Take Libya. This country had once been a state where its resources, the very oil the corporations go to war for, had been nationalized and helped give Libya the highest standard of living in Africa.

It was months of bombing as well as the assassination of its leadership — Gaddafi in 2011 — that devastated Libya.  Imperialism destroyed the entire infrastructure of this country in one fell swoop.

And now the European elite turns its back on the very people it bombed, after creating the very conditions that forced those people to leave.

We have all seen the pictures published by the capitalist media, the painful pictures of waves of migrants at sea, of drowned children, of boats capsized with people who never make it, whose families back home will never know what happened to them.

Rarely are these pictures accompanied by admissions of what caused this migration.

In reality, the vast majority of the people in the pictures are not migrants at all.  They are refugees and should be accorded the rights of refugees, including, according to the United Nations, the number one right of safe asylum.

A few months ago, the world witnessed the horror of mass dislocation. Refugees’ dire conditions worsened when the U.N. Food Program exhausted its funds and cut aid to hundreds of thousands that were living in miserable refugee camps in Jordan, Turkey and Iraq.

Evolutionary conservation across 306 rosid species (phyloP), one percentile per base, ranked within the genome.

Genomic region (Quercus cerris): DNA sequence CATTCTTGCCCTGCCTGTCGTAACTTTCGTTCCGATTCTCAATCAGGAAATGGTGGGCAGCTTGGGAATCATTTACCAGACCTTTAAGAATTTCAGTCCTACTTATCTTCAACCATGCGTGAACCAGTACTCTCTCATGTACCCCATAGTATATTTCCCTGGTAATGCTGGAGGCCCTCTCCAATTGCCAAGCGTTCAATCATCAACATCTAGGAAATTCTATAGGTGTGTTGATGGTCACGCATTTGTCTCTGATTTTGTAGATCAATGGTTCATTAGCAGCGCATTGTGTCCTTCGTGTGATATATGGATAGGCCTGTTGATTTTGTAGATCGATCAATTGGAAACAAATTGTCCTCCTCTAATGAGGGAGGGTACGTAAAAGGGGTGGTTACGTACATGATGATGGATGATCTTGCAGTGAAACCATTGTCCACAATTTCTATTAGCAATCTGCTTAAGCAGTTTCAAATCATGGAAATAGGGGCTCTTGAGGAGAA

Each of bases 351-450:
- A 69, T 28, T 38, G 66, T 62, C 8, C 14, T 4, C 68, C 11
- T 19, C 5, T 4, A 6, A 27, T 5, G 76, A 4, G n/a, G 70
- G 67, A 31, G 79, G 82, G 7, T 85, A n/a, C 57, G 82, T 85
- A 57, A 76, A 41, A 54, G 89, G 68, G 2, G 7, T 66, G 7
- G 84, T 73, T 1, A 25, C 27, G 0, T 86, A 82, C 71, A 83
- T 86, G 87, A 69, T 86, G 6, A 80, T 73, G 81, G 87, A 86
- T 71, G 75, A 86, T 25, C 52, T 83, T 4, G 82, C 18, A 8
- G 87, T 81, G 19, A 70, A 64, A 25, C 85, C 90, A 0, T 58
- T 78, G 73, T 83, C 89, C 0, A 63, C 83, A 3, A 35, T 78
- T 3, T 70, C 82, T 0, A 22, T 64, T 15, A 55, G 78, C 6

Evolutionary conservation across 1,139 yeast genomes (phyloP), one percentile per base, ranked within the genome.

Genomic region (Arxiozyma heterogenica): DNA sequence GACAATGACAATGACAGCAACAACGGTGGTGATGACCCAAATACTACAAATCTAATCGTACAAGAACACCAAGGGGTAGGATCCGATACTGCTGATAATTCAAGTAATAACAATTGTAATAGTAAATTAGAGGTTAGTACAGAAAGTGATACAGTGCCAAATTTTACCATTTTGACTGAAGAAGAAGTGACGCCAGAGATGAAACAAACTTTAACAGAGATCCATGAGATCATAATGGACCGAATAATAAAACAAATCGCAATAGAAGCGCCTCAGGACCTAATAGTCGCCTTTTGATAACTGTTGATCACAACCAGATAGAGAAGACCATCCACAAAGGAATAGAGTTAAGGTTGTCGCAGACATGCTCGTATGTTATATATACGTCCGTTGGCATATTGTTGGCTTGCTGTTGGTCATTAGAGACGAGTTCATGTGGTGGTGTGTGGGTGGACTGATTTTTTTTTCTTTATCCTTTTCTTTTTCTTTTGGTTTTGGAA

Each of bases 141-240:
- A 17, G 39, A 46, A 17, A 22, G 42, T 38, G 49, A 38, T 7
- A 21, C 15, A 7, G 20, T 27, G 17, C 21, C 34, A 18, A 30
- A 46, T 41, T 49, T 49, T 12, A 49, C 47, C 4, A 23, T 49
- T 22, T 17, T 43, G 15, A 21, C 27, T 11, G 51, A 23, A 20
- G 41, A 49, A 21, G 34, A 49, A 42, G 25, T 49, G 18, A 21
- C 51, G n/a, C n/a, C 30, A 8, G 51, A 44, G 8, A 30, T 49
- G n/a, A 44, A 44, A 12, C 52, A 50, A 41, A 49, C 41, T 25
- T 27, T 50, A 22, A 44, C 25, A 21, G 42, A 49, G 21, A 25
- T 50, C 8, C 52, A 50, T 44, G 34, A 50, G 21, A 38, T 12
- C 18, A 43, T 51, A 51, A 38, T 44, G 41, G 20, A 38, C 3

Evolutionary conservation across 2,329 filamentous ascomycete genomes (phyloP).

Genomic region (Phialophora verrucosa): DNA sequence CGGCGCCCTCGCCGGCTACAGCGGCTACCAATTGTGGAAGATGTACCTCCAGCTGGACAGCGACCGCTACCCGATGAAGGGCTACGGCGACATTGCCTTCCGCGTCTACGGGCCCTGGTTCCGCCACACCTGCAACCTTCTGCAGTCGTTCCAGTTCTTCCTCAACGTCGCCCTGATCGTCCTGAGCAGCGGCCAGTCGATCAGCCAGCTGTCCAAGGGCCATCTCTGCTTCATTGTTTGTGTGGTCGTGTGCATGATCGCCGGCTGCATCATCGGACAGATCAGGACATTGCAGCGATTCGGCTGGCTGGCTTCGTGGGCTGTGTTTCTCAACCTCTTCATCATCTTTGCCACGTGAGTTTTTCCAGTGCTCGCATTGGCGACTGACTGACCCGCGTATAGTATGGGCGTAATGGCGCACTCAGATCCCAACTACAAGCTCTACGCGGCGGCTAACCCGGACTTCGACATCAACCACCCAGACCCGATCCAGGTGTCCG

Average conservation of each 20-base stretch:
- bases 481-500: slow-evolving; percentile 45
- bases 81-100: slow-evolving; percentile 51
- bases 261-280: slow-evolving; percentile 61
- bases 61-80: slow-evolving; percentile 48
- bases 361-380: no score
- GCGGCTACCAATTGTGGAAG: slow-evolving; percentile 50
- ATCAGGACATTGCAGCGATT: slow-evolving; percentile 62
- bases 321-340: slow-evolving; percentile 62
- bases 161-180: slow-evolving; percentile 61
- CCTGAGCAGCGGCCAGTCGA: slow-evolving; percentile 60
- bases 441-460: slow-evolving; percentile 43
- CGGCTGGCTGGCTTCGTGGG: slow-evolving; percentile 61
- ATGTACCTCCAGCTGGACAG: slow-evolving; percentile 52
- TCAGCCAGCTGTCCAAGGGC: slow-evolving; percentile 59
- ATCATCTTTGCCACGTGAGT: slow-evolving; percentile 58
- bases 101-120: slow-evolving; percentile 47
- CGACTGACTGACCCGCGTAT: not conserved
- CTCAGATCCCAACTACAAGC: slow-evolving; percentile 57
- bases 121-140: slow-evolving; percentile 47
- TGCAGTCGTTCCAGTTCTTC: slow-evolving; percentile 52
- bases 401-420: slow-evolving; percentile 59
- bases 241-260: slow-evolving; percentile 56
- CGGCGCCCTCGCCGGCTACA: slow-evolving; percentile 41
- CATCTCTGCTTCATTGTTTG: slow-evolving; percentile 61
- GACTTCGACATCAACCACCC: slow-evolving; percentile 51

The U.N. agency needed $236 million to keep the program funded through November 2015. Yet, the U.S. has spent much more than that on wars in Syria and Afghanistan. According to, U.S. taxpayers have paid, every hour since 2001, a whopping $8.36 million for its wars!

That is why Syria today has the highest number of people displaced by war.

Syrians have been forced to leave in record numbers because the Pentagon and NATO targeted civilian infrastructure, irrigation, hospitals, schools, water purification and local industries.

U.S. and NATO sanctions have been imposed on Syria since of 2010.  And this was followed by the arming and financing of mercenary forces. This war has destroyed a formerly prosperous country where the population had modern infrastructure, free, quality health care, and free education.

Now, almost half of Syria’s 23 million people have been displaced.